Hood was beginning to suspect the man's bravado was less wealth and ignorance and more from having actually experienced things in his life. That was illustrated by Jaxen's momentary doubt; most useless rich kids couldn't even process the thought that someone may just up and punch them, protected as they were with their wealth and power. So at least there might have been some substance to Jaxen. And it lent credence to his belief that the pretty boy was here for more interesting, if ill-advised, reasons then most of the other guests.

He entertained the thought of crushing the man's hand when he offered to shake, but in the end Hood just shook his hand. There was no Alpha Male display of grip, but it wasn't exactly friendly either. Just a nod to 'proper etiquette.'

"United States Marines. After the third I.O.U. fiasco, figured it was time for greener pastures."
He plucked his cigar and flicked the ash into the same discarded glass before taking another couple of puffs to keep it smoldering. Much like everything about him, there wasn't much emotion to the statement; it wasn't true of course, but there was some truth to it. The golden age of bottomless pockets was over, and in recent years the payroll department had actually run out of money to pay the troops. Never for more then a week or two before it would be sorted out, but it had made big news in the CCD, who had blown it out of proportions.
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#8
One hand shake and another little curl of a smile flecked Jax's expression. Mister White either had an extremely high threshold for annoyances or he was an extremely well-behaved little dog. Well, not exactly little dog. At least a mid-grown pomeranian. A really fluffy one. Jax was more of a cat-fellow himself. They were far less work. And less yappy.

He enjoyed the cigar a little while longer, trying to picture Mister White as an American marine. Though the man rose a level or two in Jaxen's mind for moving on out of that bottomless pit taking up the other side of the world. Not that the place was entirely worthless. Jax did just spend six months touring wine country California, mostly because the coasts were not quite as shiny as they were before the tsunamis of twenty-five years ago, at least, according to the pictures. Its not like Jaxen was a Cali surfer dude at four years old--he may have been four, but he wasn't retarded.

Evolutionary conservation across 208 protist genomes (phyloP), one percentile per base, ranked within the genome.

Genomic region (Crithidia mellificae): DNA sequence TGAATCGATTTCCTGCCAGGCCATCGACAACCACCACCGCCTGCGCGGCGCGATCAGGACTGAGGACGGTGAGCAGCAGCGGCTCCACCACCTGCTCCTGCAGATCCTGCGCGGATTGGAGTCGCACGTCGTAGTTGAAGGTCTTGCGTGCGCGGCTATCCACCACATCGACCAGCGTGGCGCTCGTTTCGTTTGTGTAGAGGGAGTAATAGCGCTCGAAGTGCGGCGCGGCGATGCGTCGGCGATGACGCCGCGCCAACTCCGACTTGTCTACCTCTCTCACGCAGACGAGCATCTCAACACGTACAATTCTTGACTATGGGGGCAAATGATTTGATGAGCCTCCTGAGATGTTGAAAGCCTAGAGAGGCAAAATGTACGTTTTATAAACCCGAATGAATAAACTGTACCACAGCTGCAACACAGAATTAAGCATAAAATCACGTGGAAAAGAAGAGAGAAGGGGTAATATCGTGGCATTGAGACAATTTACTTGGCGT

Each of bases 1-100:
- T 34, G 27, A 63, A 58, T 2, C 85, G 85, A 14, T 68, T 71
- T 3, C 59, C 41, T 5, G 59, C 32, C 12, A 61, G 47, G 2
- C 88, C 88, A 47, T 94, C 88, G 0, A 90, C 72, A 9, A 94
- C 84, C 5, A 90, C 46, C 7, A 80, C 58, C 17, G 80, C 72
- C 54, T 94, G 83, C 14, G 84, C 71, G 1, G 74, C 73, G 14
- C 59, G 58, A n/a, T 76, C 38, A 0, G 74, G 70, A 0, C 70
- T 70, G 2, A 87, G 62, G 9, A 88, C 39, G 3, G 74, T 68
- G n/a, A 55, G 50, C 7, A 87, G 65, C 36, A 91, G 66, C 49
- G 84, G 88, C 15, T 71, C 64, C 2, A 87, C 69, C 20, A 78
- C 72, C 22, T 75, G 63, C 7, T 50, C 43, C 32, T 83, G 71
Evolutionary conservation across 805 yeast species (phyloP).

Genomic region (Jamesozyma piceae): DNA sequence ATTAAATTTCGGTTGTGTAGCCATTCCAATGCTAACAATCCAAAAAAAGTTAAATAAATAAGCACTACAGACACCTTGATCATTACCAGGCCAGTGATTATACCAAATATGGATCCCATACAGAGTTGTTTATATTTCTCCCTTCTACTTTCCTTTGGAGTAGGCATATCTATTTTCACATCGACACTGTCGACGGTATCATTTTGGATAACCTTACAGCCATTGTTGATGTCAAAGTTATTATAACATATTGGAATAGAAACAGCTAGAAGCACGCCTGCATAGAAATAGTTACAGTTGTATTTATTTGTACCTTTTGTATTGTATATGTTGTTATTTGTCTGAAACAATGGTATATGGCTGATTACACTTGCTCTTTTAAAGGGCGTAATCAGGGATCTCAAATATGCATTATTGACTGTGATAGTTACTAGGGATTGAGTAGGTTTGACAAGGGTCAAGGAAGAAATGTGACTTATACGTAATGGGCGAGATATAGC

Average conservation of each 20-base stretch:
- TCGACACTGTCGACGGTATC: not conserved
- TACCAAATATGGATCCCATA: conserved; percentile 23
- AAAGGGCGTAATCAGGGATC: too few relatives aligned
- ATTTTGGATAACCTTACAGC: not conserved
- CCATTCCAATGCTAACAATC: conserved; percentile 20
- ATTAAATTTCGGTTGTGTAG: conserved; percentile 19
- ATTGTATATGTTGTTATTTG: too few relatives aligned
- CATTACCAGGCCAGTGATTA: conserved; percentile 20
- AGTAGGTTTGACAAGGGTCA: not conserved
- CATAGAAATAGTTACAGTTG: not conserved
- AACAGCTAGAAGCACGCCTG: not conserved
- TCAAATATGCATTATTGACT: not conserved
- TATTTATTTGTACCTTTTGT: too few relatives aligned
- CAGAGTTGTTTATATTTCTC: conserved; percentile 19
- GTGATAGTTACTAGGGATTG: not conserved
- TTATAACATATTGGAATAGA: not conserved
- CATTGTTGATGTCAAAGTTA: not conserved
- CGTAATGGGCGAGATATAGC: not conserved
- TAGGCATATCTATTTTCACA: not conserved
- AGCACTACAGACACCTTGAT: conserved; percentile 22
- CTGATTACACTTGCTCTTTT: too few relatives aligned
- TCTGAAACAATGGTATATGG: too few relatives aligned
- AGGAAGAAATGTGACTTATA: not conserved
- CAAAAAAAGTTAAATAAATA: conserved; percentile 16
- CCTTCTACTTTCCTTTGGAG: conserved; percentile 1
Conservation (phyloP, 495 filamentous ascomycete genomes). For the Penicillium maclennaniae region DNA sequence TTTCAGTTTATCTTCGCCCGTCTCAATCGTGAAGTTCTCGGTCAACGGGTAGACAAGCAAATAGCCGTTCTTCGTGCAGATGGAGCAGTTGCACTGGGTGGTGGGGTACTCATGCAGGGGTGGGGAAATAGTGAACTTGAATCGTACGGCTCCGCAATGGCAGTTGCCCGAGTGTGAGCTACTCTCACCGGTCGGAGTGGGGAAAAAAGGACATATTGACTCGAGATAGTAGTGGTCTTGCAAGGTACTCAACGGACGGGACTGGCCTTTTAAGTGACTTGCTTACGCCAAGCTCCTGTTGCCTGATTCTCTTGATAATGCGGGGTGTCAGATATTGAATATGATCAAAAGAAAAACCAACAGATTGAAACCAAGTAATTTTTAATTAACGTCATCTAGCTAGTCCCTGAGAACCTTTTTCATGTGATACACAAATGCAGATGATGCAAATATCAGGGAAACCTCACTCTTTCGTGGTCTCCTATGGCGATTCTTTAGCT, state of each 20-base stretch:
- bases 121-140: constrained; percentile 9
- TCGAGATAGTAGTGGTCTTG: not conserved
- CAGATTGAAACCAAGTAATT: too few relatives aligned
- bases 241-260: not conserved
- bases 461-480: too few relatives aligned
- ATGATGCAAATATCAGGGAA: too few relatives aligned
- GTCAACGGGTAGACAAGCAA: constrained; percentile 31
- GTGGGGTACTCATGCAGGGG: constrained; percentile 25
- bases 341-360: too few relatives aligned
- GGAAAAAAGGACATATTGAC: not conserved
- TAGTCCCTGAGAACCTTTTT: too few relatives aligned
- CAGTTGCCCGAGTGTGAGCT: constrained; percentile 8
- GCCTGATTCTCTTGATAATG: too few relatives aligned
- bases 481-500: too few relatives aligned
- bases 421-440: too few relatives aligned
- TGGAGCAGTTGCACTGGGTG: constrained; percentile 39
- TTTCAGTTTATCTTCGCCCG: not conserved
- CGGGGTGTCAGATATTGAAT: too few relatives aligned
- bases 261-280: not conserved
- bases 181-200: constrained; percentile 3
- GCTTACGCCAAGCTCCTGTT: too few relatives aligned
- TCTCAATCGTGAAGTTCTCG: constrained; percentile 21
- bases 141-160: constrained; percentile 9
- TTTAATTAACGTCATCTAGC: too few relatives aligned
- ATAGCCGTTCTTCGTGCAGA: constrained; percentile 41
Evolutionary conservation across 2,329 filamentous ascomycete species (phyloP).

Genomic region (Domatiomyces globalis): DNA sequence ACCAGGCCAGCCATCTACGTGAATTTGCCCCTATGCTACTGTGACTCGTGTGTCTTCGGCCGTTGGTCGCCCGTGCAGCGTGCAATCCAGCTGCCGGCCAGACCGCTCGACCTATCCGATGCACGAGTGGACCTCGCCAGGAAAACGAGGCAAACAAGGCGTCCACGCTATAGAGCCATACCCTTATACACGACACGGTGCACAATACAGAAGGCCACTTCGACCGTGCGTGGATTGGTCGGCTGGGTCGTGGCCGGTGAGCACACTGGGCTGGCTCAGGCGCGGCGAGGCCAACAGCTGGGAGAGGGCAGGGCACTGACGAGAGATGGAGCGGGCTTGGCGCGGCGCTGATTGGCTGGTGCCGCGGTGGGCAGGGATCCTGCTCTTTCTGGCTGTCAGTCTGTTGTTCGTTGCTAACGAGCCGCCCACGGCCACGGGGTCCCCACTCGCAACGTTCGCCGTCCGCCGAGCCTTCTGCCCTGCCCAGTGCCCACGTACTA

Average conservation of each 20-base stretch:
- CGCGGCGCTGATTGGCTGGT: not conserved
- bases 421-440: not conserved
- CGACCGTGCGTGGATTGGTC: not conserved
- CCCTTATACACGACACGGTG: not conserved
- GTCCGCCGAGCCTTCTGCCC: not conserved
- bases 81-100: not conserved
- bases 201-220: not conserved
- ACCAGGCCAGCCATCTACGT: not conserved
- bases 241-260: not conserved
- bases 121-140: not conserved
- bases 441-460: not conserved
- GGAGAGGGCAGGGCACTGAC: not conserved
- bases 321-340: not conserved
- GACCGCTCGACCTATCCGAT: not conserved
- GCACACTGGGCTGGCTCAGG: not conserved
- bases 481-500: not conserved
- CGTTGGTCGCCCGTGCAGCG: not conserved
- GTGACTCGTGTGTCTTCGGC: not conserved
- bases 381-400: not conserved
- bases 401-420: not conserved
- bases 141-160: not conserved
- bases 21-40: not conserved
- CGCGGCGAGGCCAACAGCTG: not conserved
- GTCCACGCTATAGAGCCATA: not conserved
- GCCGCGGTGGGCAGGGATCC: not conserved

"Well Moscow is definitely green,"
he broke some time later. About the same time he noticed a smudge of ash having wafted on the wind toward his sleeve. His white sleeve. "Hrm,"
he mumbled to himself, considering the problem, tapping the cigar clean as he did. A couple more long draws of smoke, savoring the flavor in his mouth and truly far too relaxed to care about the sleeve at the moment. Or ever, really. But his time with the cigar was over. And so was this conversation with Mister White.

He dropped the discarded cigar in the aforementioned Old-Fashioned and gestured at his sleeve, small smudge of ash apparent on the cloth. "Suppose I should go take care of this,"
he grinned a devilish grin and ducked out. "Later, Mister White."


Back indoors, he pulled the red tie from his throat and dropped it in a trash can while making his way back toward the first floor restroom. Then, in a private moment, just before ducking up a flight of stairs linking the kitchen staff to the upper floors, he slipped the white tux jacket off and flipped it inside out. When he put it back on, he was the perfect image of a black-coated server. Where he worked back-halls for the duration of the gala, buying time until it was over. At least he could say he was invited in fair and square. He just simply didn't leave with everyone else.
"So?" said Loki impatiently.  "This isn't the first time the world has come to an end, and it won't be the last either."
Reply
#9
Hood was perfectly comfortable with Jaxen's long silence. He observed guests, or the escorting bodyguards off in the corner of the yard. He didn't seem terribly taken with any of the women that were wandering about; the occasional glance to appreciate the view, but none seemed able to distract him for more then a second or two before being dismissed. A beautiful woman was fine and dandy, but these ones didn't have much substance to them.

When Jaxen took his leave, Hood let him go without comment, just a vaguely affirmative grunt of acknowledgement, then discarded his own finished cigar and took to his rounds of the building. Either a stroke of luck, or added effort on Jaxen's part, the two didn't cross paths again, and eventually it came to the time that one of the servants gave Hood word that Mr Arrabat was ready to take his leave. They'd been there near five hours already, longer then he had expected the old man would want.

He had little doubt that Jaxen was still plotting to get himself into trouble, but if the Atharim couldn't protect their own front door from a burglar, then they had more issues then he had suspected. It would be interesting to see if they could handle it on their own, or if Jaxen would be smart enough to be spooked off before digging himself too deep.